The Charlottesville Libertarian Examiner presents a two-part interview with political scientist Paul Kengor, who teaches at Grove City College in Pennsylvania.  Kengor talks about his book, The Crusader:  Ronald Reagan and the Fall of Communism, a historical analysis of the final years of the Cold War.

non fiction

D. J. McGuire reviews James A. Bacon's Boomergeddon: How Runaway Deficits and the Age Wave Will Bankrupt the Federal Government and Devastate Retirement for Baby Boomers Unless We Act Now in "Why the sky won't necessarily fall" at The Right-Wing Liberal.

Jim Murdoch presents Minding my Peas and Cucumbers by Kay Sexton posted at The Truth About Lies, saying, "If you’ve ever thought it might be nice to have an allotment then this is the book you should read first. It traces author Kay Sexton’s experiences from novice to finally getting her own allotment; it takes a looooong time to get an allotment. So while you’re waiting it might be a good idea to read this mix of memoir, mystery novel, gardening book, etiquette guide, cookbook and science textbook."

Marisa Wikramanayake presents Wardrobe 101: Creating your perfect core wardrobe posted at Jacket & Spine.

Mike Sprouse presents Second Review of The Greatness Gap posted at Open Mike.

Trevor Schmidt presents Book Review: Lone Survivor posted at Bookophile Reviews, saying, "Check out the rest of my book reviews @ Bookophile Reviews!" Written by Marcus Luttrell, Lone Survivor: The Eyewitness Account of Operation Redwing and the Lost Heroes of SEAL Team 10 is "the story of four Navy SEALs who fought against a force of as many as 150 Taliban and the one SEAL who made it out alive."

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Melissa Batai presents Bookin’ It: Working Writer, Happy Writer posted at Mom's Plans, saying, "If you are looking to make money from home and would like to work as a writer, I highly recommend Working Writer, Happy Writer."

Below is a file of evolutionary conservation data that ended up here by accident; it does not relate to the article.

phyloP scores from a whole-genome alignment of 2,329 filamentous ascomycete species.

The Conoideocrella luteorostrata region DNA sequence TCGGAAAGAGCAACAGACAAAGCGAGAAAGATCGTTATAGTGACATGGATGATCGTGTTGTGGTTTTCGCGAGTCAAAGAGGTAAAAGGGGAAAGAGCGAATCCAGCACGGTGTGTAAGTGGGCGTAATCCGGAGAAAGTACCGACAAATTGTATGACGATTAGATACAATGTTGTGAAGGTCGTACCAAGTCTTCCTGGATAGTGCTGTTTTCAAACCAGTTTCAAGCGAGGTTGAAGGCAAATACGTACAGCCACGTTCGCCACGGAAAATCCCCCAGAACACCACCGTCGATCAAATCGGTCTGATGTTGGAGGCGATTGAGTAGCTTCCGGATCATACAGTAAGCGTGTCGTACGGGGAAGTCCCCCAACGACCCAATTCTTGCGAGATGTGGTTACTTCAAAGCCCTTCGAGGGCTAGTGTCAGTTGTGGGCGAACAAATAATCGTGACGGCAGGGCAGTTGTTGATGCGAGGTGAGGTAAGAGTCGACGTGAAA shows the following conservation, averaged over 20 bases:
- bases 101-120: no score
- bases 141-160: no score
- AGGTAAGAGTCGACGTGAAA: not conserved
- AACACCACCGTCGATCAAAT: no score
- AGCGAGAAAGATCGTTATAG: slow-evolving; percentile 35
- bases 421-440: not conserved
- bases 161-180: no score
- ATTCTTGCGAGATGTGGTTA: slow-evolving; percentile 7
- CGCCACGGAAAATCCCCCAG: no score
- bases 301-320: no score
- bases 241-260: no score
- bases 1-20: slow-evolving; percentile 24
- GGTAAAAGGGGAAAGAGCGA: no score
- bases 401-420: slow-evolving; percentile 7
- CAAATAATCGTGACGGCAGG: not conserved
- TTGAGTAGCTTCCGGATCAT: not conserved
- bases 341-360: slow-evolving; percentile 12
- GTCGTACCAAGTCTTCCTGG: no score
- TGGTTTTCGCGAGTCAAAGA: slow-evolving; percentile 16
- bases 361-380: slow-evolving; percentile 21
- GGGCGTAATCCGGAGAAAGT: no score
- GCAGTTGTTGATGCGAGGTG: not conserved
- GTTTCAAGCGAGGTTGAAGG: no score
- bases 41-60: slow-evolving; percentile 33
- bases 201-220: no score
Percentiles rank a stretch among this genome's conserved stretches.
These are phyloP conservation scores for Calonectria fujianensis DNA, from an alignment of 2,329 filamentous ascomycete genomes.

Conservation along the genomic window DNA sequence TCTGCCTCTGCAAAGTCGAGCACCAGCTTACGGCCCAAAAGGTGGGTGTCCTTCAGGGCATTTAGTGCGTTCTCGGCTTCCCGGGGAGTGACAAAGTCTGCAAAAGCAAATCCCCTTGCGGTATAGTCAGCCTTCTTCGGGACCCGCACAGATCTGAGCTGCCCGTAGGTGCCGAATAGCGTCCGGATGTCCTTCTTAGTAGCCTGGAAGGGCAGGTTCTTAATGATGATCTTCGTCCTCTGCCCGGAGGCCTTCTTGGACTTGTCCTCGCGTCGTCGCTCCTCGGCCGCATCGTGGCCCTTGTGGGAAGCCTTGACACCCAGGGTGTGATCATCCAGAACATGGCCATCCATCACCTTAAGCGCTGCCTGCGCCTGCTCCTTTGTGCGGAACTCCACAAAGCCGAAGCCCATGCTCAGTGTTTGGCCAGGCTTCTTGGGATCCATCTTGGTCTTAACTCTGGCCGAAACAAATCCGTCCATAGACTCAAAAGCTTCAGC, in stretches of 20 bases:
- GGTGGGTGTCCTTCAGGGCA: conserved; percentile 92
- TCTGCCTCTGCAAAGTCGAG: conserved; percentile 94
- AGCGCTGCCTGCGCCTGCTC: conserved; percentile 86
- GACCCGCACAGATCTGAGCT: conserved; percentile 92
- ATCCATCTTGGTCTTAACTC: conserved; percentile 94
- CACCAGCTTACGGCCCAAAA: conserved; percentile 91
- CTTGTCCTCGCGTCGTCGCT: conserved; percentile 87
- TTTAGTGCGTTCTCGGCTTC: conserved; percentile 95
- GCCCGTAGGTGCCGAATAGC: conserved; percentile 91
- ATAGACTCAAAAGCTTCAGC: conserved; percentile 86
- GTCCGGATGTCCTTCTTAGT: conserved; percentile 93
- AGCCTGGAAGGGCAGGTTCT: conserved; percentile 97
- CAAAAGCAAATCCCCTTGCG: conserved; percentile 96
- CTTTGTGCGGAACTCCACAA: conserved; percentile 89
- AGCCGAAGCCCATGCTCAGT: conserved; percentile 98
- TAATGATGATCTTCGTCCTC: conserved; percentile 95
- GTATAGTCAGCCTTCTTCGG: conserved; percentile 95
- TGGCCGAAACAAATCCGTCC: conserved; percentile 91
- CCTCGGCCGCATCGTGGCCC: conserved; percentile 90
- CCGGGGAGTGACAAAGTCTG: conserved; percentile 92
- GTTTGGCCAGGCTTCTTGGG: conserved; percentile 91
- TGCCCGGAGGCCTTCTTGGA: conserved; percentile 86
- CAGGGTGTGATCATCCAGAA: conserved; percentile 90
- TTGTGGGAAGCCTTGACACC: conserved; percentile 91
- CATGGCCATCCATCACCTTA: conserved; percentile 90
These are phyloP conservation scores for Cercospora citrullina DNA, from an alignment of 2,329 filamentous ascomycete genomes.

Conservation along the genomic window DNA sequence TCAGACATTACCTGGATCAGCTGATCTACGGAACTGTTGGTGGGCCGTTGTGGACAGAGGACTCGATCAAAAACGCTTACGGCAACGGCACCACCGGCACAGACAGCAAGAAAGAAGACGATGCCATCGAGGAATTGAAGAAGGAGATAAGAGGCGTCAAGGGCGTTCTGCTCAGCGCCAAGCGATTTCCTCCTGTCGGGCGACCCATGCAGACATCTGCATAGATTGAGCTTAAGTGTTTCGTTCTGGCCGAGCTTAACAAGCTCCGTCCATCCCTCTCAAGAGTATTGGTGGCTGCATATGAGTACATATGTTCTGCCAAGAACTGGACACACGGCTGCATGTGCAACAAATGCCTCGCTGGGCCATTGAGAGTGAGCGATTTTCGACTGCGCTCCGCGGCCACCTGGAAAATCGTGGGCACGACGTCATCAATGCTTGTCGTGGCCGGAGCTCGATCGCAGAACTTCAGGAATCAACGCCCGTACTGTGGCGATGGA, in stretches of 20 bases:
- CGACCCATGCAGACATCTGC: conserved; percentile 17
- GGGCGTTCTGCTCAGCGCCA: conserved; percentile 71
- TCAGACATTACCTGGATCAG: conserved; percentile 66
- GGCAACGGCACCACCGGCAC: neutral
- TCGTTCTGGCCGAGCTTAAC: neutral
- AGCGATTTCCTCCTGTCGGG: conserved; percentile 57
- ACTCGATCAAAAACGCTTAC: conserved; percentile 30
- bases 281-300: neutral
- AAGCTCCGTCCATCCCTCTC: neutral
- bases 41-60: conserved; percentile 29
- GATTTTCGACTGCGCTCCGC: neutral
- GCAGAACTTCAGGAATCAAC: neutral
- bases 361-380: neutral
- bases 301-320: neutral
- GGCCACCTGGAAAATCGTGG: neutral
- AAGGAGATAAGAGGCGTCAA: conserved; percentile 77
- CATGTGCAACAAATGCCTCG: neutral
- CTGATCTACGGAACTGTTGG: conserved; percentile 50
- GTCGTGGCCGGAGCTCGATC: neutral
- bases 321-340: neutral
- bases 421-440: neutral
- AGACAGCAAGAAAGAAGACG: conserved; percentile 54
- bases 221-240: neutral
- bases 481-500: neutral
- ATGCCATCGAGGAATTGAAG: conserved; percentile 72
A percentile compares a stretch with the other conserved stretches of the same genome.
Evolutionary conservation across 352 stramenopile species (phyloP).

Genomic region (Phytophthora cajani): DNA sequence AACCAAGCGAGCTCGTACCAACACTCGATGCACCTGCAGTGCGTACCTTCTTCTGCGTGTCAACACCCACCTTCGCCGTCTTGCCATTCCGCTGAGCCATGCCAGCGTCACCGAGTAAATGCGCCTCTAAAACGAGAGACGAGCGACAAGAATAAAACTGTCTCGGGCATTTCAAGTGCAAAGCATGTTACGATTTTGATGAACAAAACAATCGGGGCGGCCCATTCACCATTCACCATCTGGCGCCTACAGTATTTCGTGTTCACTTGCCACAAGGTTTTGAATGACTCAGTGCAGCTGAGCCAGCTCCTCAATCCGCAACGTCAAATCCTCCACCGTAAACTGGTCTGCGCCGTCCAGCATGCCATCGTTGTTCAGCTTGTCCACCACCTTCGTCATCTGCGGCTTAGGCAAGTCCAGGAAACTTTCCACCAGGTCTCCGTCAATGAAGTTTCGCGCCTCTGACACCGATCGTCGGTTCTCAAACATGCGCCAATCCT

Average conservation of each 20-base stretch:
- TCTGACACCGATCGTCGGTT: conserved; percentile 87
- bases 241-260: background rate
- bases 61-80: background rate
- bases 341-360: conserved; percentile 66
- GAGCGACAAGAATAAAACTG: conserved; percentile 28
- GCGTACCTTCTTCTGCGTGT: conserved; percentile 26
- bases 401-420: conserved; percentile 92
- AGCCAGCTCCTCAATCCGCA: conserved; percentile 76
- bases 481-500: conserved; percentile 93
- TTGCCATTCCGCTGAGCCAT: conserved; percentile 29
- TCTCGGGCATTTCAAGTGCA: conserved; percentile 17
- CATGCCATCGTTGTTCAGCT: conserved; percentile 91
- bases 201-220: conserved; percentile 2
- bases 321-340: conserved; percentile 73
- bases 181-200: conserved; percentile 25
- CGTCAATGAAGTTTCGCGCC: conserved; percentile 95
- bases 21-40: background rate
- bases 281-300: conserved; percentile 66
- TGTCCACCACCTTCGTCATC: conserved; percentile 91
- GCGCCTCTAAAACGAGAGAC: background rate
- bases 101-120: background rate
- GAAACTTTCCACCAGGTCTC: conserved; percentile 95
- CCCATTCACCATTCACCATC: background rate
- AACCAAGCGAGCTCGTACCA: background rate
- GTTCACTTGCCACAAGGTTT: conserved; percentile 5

Penny Zang presents Best Book on Writing. Ever. posted at Miss Good on Paper. She writes: "There is one book I return to again and again, though. It is the book I recommend to all aspiring writers and the book from which I make copies for my students: Bird by Bird by Anne Lamott."

shameless self-promotion

Last month was the Virginia Festival of the Book in Charlottesville, and I had an opportunity to interview some of the participants, including the chairman of the National Endowment for the Humanities, Jim Leach, and the president of the Virginia Foundation for the Humanities, Robert Vaughan.

As I noted in the interview with Vaughan,
... the annual Virginia Festival of the Book brings about 25,000 visitors to the city to hear and engage with authors, publishers, book reviewers, and bibliophiles.

The 2010 festival hosted 160 events featuring 307 authors, drawing visitors from 35 states and at least six foreign countries.
For his part, NEH Chairman Leach (a former Republican congressman from Iowa), gave several illustrations to explain why it is important to study and support the humanities:
“If you read literature, you put yourself in somebody else’s shoes. You learn from great figures in literature. You can learn lessons not to repeat from [those who] might be considered characters that you don’t identify with.

“History provides a sense of where we’ve been and lessons that can be taken forward.

“Philosophy gives one a barometer [of] ethics of how we could and should lead our life,” he continued, “so I think the humanities have never been more important, particularly as the world becomes so change-intensive.”
I also recently had the opportunity to interview (by telephone) playwright, screenwriter, and novelist Michael Slade about his new musical play, And the Curtain Rises, which had its world premiere at Signature Theatre in Arlington, Virginia, on March 27. Slade has written children's theatre, scripts for several daytime soap operas, and a young adult novel, The Horses of Central Park.

In explaining how he wrote And the Curtain Rises, which tells the story of The Black Crook, arguably the first musical comedy produced on Broadway, Slade told me:
“I love the process of researching,” Slade said.

“I was not the best student in school, but afterwards I discovered how much fun research was. One can do almost everything on line these days but there’s something about going places and handling real books and articles.”
"Real books and articles" -- that's what we readers are all about, no?

With that, we close the 66th edition of the Book Review Blog Carnival. Submit your blog article to the next edition using the carnival submission form.  Past posts and future hosts can be found at the blog carnival index page.